Start a home Bible study. Share and work together to learn and grow. Start good Samaritan outreach projects. Network with others in groups of tens, hundreds, and thousands. Provide for family, congregation, and congregation of congregations, as if there was no other government upon which to depend. Learn to stand alone and together. Be fruitful and multiply in virtue and numbers. Don’t impose your religious perception or dogma on others. Be patient.
Learn about the Gospel of the Kingdom as it was in the first century, and how it existed in the world, amongst its laws, regulations, and institutions, without being of that world.
Each congregation of ten families is an unincorporated fellowship, united by a network of ministers or public servants of the kingdom. Ministers also assemble in groups of ten, choosing a leader to minister to them. Each man of an assembly brings some expertise, talent, or gift, and each ministerial assembly adds more wisdom and knowledge to the whole. The congregations comes together to strengthen those who are weak, educate those who are uninformed, and make the people and the nation of God whole and healthy again.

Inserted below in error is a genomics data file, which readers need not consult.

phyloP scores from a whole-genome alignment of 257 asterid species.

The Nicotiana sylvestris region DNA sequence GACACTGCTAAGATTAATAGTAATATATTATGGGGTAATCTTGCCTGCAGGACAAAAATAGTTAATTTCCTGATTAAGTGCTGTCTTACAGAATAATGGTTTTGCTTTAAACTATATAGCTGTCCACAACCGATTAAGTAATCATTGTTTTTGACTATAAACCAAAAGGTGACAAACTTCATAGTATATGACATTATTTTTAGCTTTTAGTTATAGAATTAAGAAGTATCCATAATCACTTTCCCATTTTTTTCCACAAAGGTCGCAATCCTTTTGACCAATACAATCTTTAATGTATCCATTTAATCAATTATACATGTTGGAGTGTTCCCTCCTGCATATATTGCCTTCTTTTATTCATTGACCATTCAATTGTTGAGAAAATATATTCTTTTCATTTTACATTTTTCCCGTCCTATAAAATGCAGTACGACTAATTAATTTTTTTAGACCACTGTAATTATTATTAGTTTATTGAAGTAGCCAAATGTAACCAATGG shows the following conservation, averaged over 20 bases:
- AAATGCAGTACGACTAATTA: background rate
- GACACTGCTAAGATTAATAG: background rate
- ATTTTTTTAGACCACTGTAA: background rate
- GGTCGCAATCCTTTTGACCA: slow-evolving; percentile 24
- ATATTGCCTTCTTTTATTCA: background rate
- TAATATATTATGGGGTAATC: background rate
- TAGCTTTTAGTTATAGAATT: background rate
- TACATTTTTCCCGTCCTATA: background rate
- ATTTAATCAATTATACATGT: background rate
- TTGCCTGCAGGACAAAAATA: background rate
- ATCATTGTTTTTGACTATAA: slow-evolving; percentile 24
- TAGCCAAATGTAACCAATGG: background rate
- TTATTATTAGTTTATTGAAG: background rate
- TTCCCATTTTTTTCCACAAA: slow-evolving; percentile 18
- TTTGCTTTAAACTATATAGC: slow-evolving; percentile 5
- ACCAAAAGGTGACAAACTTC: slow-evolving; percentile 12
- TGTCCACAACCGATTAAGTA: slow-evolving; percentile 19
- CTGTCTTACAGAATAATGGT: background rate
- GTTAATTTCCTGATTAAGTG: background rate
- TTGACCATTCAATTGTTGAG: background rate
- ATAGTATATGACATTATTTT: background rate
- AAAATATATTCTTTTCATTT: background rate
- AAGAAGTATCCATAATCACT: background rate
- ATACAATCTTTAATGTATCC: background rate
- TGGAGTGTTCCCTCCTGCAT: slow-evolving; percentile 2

Advice from brothers and ministers on every subject was readily available through a network of communication and service. The health, education, and welfare services of the Kingdom may take many forms, enlightening people about independent living, home power, gardening, agriculture, veterinary, hygiene, and health. Information and assistance can be located through this national network. If a few ministers talk to their immediate constituents, thousands of people can be consulted and play a part in the health of the whole body.
The more you help and work, the larger and more willing the rest of the Kingdom will be to help you. Your investment is not in a bank or national treasury, but in your neighbor, your congregations and assemblies, and in the Kingdom of your God.